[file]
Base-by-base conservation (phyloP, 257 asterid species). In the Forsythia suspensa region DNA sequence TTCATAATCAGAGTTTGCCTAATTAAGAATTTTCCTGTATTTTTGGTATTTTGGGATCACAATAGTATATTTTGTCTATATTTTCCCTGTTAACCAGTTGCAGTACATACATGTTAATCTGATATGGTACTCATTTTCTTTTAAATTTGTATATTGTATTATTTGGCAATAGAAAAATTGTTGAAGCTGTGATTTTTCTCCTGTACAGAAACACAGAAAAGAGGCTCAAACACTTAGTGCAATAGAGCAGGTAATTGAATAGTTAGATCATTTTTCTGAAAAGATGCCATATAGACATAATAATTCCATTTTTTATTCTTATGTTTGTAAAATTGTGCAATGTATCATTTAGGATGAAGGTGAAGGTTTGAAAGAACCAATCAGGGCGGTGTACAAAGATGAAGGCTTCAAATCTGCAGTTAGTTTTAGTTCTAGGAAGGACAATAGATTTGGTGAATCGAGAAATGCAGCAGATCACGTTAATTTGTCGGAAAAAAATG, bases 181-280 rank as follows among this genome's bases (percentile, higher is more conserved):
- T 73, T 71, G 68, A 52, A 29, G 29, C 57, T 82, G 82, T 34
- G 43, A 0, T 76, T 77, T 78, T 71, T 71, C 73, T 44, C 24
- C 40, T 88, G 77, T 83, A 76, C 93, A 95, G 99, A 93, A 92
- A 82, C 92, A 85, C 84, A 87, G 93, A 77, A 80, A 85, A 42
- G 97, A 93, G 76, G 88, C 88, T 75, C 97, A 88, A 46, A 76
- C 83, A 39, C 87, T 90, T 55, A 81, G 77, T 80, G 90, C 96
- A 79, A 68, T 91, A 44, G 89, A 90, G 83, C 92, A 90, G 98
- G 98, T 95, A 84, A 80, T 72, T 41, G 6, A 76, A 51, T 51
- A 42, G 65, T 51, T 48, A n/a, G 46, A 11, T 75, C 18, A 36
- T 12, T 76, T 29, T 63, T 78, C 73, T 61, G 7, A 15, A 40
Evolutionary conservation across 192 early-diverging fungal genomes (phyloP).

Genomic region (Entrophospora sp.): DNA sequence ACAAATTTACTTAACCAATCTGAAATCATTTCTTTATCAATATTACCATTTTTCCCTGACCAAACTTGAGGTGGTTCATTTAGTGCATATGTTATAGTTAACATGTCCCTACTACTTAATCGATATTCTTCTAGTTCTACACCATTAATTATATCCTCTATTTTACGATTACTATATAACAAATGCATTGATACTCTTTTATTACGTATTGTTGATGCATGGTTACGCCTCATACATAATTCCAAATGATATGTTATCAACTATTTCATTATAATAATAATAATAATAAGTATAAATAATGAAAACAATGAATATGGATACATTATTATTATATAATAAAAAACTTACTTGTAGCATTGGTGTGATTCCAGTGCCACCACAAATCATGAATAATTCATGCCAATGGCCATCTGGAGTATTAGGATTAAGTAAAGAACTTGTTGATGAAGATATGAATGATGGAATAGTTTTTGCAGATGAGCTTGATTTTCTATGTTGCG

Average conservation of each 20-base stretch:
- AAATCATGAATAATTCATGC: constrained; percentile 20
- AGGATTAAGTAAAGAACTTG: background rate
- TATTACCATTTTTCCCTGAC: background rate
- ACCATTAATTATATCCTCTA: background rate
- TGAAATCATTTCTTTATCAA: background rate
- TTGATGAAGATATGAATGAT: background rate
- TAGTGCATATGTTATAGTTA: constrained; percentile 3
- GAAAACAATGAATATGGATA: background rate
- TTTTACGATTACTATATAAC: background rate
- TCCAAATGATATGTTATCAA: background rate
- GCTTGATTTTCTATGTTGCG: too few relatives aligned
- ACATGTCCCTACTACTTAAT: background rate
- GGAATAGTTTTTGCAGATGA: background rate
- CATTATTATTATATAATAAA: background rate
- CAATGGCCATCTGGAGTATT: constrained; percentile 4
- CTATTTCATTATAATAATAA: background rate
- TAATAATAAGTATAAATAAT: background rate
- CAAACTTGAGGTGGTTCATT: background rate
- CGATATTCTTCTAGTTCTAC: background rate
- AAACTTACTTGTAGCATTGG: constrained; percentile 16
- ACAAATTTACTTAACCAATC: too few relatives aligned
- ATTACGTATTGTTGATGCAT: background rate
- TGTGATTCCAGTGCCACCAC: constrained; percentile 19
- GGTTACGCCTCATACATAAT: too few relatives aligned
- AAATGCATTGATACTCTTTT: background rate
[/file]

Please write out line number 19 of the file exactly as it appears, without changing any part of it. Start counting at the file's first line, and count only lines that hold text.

- TGAAATCATTTCTTTATCAA: background rate